Fifty years ago Enoch Powell made national headlines with his 'Rivers of Blood' speech, warning of an immigrant invasion in the once respectable streets of Wolverhampton. This local fixation brought the Black Country town into the national spotlight, yet Powell's unstable relationship with Wolverhampton has since been overlooked. Drawing from oral history and archival material, this book offers a rich local history through which to investigate the speech, bringing to life the racialised dynamics of space during a critical moment in British history. What was going on beneath the surface in Wolverhampton and how did Powell's constituents respond to this dramatic moment? The research traces the ways in which Powell's words reinvented the town and uncovers highly contested local responses. While Powell left Wolverhampton in 1974, the book returns to the city to explore the collective memories of the speech that continue to reverberate. In a contemporary period of new crisis and division, examining the shadow of Powell allows us to reflect on racism and resistance from 1968 to the present day.
This chapter situates Powell’s ‘Rivers of Blood’ speech within the context of 1968 as a global year of dramatic change. To understand the purchase of Powell’s words, the chapter examines the end of the post-war consensus and how immigration and race both reflected and remoulded a new form of politics.
In 1968, as the world shook, Powell retreated to the provincial backdrop of Wolverhampton. The focus on this Black Country industrial town was entirely new to Powell’s politics. While Powell now spoke of a new ‘immigrant problem’ within his own constituency, this chapter explores a longer history of Wolverhampton as a town that was woven into global movements of people and industry. In the post-war period, the presence of new migrants was shaped by contradictory living and working arrangements that did not always correspond so neatly with the new racial categories Powell had highlighted. This chapter examines the everyday experiences of residents within the town, offering a closer reading of immigration, race and class.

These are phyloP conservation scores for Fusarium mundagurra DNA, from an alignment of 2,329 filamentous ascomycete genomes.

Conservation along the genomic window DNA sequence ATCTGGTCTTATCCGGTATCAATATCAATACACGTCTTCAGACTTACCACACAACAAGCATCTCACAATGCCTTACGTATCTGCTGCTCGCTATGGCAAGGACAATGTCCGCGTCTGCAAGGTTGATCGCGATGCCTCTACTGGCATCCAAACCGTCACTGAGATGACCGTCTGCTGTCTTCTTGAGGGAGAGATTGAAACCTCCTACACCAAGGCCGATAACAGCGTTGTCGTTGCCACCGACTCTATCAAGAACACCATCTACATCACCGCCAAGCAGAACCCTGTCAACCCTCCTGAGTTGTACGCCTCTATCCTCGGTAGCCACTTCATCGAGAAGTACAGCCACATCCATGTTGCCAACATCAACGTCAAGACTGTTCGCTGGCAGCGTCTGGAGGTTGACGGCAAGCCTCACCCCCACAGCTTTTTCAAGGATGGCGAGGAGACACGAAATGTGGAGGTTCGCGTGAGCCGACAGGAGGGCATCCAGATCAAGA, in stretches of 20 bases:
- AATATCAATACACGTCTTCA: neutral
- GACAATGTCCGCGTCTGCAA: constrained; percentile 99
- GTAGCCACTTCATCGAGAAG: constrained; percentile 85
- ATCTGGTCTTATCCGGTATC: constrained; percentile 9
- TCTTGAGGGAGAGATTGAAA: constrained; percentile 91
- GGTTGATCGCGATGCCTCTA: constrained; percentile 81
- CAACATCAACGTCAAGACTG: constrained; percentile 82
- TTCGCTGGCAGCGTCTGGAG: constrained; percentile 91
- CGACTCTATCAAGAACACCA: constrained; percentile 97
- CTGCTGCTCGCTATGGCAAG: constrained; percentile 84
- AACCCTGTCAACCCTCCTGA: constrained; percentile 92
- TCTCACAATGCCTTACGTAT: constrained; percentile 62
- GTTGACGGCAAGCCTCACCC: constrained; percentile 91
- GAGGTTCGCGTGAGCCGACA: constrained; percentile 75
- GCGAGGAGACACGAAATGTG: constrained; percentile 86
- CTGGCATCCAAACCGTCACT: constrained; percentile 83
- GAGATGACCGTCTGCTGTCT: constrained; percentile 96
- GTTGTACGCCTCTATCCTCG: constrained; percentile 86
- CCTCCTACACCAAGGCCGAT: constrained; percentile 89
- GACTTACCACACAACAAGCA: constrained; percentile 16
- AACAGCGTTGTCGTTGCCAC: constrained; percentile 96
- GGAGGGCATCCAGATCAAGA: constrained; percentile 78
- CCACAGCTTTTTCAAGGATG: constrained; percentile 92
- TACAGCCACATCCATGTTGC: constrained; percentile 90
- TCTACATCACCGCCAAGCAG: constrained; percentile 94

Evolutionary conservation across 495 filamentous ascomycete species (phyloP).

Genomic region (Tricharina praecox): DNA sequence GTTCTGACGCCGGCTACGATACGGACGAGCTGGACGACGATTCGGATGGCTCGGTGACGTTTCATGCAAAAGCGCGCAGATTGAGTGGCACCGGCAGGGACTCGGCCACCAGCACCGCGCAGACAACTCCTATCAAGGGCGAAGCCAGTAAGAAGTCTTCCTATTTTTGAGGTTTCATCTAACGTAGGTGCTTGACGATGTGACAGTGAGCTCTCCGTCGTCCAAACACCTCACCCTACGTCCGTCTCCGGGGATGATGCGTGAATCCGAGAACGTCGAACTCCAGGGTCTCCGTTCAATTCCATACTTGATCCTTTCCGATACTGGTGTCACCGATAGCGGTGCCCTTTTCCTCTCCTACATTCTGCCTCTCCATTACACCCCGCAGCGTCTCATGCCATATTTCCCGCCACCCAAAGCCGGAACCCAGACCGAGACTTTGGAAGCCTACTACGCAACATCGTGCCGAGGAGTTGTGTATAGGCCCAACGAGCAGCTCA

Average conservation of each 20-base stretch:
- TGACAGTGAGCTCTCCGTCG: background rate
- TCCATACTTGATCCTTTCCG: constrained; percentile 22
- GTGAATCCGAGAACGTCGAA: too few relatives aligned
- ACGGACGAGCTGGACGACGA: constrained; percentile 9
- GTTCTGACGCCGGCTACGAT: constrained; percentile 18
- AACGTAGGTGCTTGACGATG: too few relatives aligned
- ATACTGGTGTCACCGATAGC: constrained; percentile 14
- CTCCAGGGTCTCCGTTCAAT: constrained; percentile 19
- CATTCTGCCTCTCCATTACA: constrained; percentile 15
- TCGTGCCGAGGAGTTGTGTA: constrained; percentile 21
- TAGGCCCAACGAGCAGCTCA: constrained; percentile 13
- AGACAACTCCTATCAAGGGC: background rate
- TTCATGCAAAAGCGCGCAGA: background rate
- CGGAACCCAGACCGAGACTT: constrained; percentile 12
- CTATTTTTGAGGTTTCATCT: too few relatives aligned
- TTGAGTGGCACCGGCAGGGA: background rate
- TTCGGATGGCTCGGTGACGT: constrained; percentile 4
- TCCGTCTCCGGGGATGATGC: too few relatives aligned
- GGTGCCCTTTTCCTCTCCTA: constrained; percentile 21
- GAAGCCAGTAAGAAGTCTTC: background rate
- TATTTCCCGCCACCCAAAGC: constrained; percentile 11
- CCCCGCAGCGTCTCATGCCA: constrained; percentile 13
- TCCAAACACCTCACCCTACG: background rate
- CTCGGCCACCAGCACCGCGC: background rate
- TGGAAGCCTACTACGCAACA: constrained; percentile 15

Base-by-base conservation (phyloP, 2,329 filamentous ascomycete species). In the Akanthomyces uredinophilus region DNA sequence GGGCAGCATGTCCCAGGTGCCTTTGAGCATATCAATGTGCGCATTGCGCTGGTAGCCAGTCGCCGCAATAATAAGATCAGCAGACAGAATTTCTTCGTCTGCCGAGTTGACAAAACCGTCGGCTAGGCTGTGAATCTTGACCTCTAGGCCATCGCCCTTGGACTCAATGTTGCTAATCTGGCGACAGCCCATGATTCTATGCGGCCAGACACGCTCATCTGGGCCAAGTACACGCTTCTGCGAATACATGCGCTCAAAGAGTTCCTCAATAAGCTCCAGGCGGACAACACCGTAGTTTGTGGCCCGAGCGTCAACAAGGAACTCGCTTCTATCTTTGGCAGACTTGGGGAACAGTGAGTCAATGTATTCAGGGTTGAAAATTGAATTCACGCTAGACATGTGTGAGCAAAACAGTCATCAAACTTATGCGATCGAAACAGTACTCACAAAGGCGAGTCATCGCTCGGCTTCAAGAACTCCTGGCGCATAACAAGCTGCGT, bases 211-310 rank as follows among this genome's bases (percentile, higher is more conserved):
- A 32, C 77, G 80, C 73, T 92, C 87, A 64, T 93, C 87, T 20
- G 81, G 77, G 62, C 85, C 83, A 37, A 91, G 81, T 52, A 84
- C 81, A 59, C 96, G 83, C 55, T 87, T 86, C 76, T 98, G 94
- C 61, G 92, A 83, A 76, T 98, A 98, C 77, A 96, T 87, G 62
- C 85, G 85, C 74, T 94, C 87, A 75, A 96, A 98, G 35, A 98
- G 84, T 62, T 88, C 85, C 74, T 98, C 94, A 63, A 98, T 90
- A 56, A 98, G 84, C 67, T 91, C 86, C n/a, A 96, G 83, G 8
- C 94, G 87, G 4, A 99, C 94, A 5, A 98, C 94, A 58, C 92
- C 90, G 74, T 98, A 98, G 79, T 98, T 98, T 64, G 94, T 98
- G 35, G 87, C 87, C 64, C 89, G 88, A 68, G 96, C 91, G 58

Powell’s ‘Rivers of Blood’ speech provided a language for a new form of politics in Wolverhampton to coalesce. Within days of the speech, thousands of those very ‘ordinary decent’ people who Powell had invoked responded publicly to his speech. At a time of political and economic uncertainty, their actions illuminated the ways in which a specific section of the population comes to think of itself as white. This chapter takes a closer examination at how this reinvention of race played out in the immediate response to Powell’s words.
This chapter explores in detail the resistance, or what Powell described as the ‘insolence’, of immigrants in the town. The chapter first examines these dynamics within the workplace, with a particular focus on a dispute on the local buses. The chapter then moves on to the school setting and the ways in which immigration was framed in the town’s schools. Both the schools and the buses became critical examples within Powell’s new racial politics. Yet what was happening on the ground seemed to suggest new ways of living and working that would, over the next decade, challenge the racial divisions Powell was stoking.
Since his death in 1998, memories of Powell have been partial yet persistent and forever associated with his ‘Rivers of Blood’ speech. Each year on 20 April, the anniversary of this speech, there are renewed effort to canonise Powell. Many of those who attempt this canonisation of Powell suggest, however, that his legacy must be detangled from a politics of race. Instead, invoking Powell is often used as a signifier in more coded debates as a politics that was first able to establish ‘magical connections’ and ‘short-circuits’ between the themes of race and immigration control, while evoking the images of the nation, the British people and the destruction of ‘our culture, our way of life’. Tracing the genealogy of these memories allows us to analyse the continuities, fissures and contradictions of racism as an ideology which has coalesced around the symbolism of Powell. The chapter examines the survival processes of Powell’s memory and his partial rehabilitation from the wilderness.